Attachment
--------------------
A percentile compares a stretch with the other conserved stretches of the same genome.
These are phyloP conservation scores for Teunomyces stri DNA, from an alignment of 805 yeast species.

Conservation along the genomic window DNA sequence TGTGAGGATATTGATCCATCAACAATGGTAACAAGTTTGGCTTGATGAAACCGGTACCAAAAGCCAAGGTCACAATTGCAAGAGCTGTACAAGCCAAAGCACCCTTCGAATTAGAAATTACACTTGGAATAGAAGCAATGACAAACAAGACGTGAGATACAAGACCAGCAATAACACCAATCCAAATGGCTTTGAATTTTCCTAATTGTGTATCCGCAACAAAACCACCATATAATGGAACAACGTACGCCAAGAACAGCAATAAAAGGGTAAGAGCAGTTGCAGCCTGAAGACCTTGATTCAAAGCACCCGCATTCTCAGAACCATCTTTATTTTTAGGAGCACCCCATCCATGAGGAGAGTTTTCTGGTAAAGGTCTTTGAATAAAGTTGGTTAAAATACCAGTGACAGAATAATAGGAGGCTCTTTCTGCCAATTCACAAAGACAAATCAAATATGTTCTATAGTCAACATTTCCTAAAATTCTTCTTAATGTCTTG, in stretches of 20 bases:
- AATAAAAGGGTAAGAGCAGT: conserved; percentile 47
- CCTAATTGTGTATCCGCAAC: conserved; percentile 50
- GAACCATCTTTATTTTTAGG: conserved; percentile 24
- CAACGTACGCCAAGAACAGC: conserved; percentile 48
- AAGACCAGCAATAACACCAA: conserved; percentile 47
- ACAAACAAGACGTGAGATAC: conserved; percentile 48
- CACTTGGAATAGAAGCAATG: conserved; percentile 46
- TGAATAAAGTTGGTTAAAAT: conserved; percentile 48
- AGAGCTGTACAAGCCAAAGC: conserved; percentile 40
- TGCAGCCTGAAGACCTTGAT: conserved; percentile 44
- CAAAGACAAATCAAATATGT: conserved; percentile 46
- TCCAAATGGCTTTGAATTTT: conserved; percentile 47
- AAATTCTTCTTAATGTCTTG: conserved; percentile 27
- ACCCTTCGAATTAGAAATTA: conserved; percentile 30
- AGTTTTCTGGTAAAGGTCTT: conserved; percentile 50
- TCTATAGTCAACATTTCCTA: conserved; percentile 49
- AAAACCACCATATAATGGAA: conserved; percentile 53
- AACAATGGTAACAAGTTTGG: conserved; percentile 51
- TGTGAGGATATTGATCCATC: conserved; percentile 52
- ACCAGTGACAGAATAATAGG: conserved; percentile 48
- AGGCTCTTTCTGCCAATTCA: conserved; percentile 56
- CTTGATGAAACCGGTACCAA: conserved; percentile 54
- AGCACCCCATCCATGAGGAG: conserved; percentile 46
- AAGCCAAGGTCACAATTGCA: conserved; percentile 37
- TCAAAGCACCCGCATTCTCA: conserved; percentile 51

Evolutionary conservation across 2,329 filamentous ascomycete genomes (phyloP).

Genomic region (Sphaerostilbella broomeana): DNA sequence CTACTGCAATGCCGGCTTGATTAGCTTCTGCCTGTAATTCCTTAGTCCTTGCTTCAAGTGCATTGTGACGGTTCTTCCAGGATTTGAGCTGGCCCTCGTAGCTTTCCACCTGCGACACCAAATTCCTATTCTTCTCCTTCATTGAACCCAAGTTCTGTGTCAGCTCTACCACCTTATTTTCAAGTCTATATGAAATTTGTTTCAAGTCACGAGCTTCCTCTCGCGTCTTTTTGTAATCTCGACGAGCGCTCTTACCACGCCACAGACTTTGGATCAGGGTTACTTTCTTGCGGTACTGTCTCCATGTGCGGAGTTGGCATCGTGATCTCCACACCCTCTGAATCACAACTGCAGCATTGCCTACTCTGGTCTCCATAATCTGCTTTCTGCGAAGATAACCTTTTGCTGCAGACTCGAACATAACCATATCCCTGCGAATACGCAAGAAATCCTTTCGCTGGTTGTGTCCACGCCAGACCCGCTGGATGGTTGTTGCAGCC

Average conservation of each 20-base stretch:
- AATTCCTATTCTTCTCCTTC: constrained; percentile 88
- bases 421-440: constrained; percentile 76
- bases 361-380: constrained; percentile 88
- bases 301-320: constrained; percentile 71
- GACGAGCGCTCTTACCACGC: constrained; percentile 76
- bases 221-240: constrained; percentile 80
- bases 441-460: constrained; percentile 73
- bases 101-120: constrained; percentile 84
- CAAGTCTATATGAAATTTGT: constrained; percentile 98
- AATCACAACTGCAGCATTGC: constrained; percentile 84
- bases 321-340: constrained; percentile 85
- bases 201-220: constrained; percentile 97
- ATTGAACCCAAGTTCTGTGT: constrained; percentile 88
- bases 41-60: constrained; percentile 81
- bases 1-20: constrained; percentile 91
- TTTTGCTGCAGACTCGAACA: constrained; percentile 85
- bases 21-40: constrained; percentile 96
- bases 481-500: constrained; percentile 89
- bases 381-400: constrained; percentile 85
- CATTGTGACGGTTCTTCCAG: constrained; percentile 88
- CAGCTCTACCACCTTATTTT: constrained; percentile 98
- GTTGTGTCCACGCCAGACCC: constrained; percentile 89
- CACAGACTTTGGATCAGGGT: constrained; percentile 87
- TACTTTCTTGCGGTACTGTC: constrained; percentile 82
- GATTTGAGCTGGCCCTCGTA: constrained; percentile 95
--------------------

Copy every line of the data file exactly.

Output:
A percentile compares a stretch with the other conserved stretches of the same genome.
These are phyloP conservation scores for Teunomyces stri DNA, from an alignment of 805 yeast species.

Conservation along the genomic window DNA sequence TGTGAGGATATTGATCCATCAACAATGGTAACAAGTTTGGCTTGATGAAACCGGTACCAAAAGCCAAGGTCACAATTGCAAGAGCTGTACAAGCCAAAGCACCCTTCGAATTAGAAATTACACTTGGAATAGAAGCAATGACAAACAAGACGTGAGATACAAGACCAGCAATAACACCAATCCAAATGGCTTTGAATTTTCCTAATTGTGTATCCGCAACAAAACCACCATATAATGGAACAACGTACGCCAAGAACAGCAATAAAAGGGTAAGAGCAGTTGCAGCCTGAAGACCTTGATTCAAAGCACCCGCATTCTCAGAACCATCTTTATTTTTAGGAGCACCCCATCCATGAGGAGAGTTTTCTGGTAAAGGTCTTTGAATAAAGTTGGTTAAAATACCAGTGACAGAATAATAGGAGGCTCTTTCTGCCAATTCACAAAGACAAATCAAATATGTTCTATAGTCAACATTTCCTAAAATTCTTCTTAATGTCTTG, in stretches of 20 bases:
- AATAAAAGGGTAAGAGCAGT: conserved; percentile 47
- CCTAATTGTGTATCCGCAAC: conserved; percentile 50
- GAACCATCTTTATTTTTAGG: conserved; percentile 24
- CAACGTACGCCAAGAACAGC: conserved; percentile 48
- AAGACCAGCAATAACACCAA: conserved; percentile 47
- ACAAACAAGACGTGAGATAC: conserved; percentile 48
- CACTTGGAATAGAAGCAATG: conserved; percentile 46
- TGAATAAAGTTGGTTAAAAT: conserved; percentile 48
- AGAGCTGTACAAGCCAAAGC: conserved; percentile 40
- TGCAGCCTGAAGACCTTGAT: conserved; percentile 44
- CAAAGACAAATCAAATATGT: conserved; percentile 46
- TCCAAATGGCTTTGAATTTT: conserved; percentile 47
- AAATTCTTCTTAATGTCTTG: conserved; percentile 27
- ACCCTTCGAATTAGAAATTA: conserved; percentile 30
- AGTTTTCTGGTAAAGGTCTT: conserved; percentile 50
- TCTATAGTCAACATTTCCTA: conserved; percentile 49
- AAAACCACCATATAATGGAA: conserved; percentile 53
- AACAATGGTAACAAGTTTGG: conserved; percentile 51
- TGTGAGGATATTGATCCATC: conserved; percentile 52
- ACCAGTGACAGAATAATAGG: conserved; percentile 48
- AGGCTCTTTCTGCCAATTCA: conserved; percentile 56
- CTTGATGAAACCGGTACCAA: conserved; percentile 54
- AGCACCCCATCCATGAGGAG: conserved; percentile 46
- AAGCCAAGGTCACAATTGCA: conserved; percentile 37
- TCAAAGCACCCGCATTCTCA: conserved; percentile 51

Evolutionary conservation across 2,329 filamentous ascomycete genomes (phyloP).

Genomic region (Sphaerostilbella broomeana): DNA sequence CTACTGCAATGCCGGCTTGATTAGCTTCTGCCTGTAATTCCTTAGTCCTTGCTTCAAGTGCATTGTGACGGTTCTTCCAGGATTTGAGCTGGCCCTCGTAGCTTTCCACCTGCGACACCAAATTCCTATTCTTCTCCTTCATTGAACCCAAGTTCTGTGTCAGCTCTACCACCTTATTTTCAAGTCTATATGAAATTTGTTTCAAGTCACGAGCTTCCTCTCGCGTCTTTTTGTAATCTCGACGAGCGCTCTTACCACGCCACAGACTTTGGATCAGGGTTACTTTCTTGCGGTACTGTCTCCATGTGCGGAGTTGGCATCGTGATCTCCACACCCTCTGAATCACAACTGCAGCATTGCCTACTCTGGTCTCCATAATCTGCTTTCTGCGAAGATAACCTTTTGCTGCAGACTCGAACATAACCATATCCCTGCGAATACGCAAGAAATCCTTTCGCTGGTTGTGTCCACGCCAGACCCGCTGGATGGTTGTTGCAGCC

Average conservation of each 20-base stretch:
- AATTCCTATTCTTCTCCTTC: constrained; percentile 88
- bases 421-440: constrained; percentile 76
- bases 361-380: constrained; percentile 88
- bases 301-320: constrained; percentile 71
- GACGAGCGCTCTTACCACGC: constrained; percentile 76
- bases 221-240: constrained; percentile 80
- bases 441-460: constrained; percentile 73
- bases 101-120: constrained; percentile 84
- CAAGTCTATATGAAATTTGT: constrained; percentile 98
- AATCACAACTGCAGCATTGC: constrained; percentile 84
- bases 321-340: constrained; percentile 85
- bases 201-220: constrained; percentile 97
- ATTGAACCCAAGTTCTGTGT: constrained; percentile 88
- bases 41-60: constrained; percentile 81
- bases 1-20: constrained; percentile 91
- TTTTGCTGCAGACTCGAACA: constrained; percentile 85
- bases 21-40: constrained; percentile 96
- bases 481-500: constrained; percentile 89
- bases 381-400: constrained; percentile 85
- CATTGTGACGGTTCTTCCAG: constrained; percentile 88
- CAGCTCTACCACCTTATTTT: constrained; percentile 98
- GTTGTGTCCACGCCAGACCC: constrained; percentile 89
- CACAGACTTTGGATCAGGGT: constrained; percentile 87
- TACTTTCTTGCGGTACTGTC: constrained; percentile 82
- GATTTGAGCTGGCCCTCGTA: constrained; percentile 95